New analysis by Michael Page, the specialist recruitment company, reveals that male financial managers are earning almost £45,000 a year more than women working in the same occupation. Similarly, the annual salary of female health professionals is less than half the salary of their male colleagues.
The analysis, which looked at median and 80th percentile salaries of people employed in a variety of occupations, published in the 2014 Annual Survey of Hours and Earnings, revealed professions with the widest gender pay gaps for the top 20% of earners:
- Financial managers and directors. The top 20% of male earners make over £112,657 a year, but their female counterparts earn on average almost £45,000 (40%) less.
- Health professionals. Men in the top 20% of earners make more than £75,841 a year, whereas women in the same salary bracket earn upwards of £37,265 – 51% less than men.
- Medical practitioners. Top female earners make £83,697 a year and men in the same occupation earn upwards of £121,470 annually – 31% more than women.
The pay gap is the widest for professions in Finance and Healthcare, but it also persists across other sectors, as male top earners in corporate management, sales, and education make more than women in the same salary tier working in the same occupations.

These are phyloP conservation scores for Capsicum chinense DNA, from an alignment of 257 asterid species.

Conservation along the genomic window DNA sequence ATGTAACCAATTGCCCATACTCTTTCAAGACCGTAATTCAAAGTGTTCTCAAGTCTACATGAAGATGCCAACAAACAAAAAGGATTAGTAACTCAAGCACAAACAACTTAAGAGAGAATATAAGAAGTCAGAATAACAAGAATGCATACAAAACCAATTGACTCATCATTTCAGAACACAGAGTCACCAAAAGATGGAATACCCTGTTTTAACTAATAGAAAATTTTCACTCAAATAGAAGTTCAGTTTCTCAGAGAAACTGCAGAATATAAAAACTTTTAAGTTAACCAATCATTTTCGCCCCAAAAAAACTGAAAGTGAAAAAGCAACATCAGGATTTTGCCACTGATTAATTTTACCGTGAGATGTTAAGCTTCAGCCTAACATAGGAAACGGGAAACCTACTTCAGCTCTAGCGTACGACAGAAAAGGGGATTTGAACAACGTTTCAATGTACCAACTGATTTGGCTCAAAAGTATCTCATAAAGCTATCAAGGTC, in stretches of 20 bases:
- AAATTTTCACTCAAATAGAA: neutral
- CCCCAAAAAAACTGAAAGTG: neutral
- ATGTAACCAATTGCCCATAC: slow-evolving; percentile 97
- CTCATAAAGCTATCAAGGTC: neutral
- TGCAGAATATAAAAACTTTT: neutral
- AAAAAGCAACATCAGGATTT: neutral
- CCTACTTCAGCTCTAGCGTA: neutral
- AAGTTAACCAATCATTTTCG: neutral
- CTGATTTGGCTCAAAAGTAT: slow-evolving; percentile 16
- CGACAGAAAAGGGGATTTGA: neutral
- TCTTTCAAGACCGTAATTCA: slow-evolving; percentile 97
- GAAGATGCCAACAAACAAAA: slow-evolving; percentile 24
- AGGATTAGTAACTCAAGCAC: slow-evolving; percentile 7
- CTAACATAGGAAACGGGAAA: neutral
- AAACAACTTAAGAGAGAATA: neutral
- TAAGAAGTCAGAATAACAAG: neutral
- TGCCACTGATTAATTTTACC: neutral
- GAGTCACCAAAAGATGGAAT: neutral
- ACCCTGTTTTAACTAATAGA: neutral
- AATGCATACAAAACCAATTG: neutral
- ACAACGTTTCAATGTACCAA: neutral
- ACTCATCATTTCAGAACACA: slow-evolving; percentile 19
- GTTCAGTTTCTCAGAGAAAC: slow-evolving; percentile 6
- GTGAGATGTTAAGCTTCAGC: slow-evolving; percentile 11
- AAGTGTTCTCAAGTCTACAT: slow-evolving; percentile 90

One explanation for the persistence of the gender pay gap may lie in the hiring trends. Analysis of Michael Page’s internal data suggests that whereas share of female hires often exceeds that of male hires across different sectors, men still outnumber women in hires for roles that pay £60,000 or more.
Analysis of national statistics reveals that the share of women employed in an occupation doesn’t necessarily make a difference to the pay gap. Even in professions where women represent 70% or more of the workforce, men earn more than women:
- 87% of nurses are female, but the gender pay gap still stands at 14% as on average top-earning men make more than £40,222 a year whereas women make upwards of £34,730.
- Women account for 81% of all teachers in primary schools and nurseries, with top female earners making £37,657 a year, which is 15% less than men who earn £44,299.
An interactive visualisation of this analysis can be found in ‘The Pay Gap at the Top’ which plots gender pay gap across 89 occupations throughout the UK.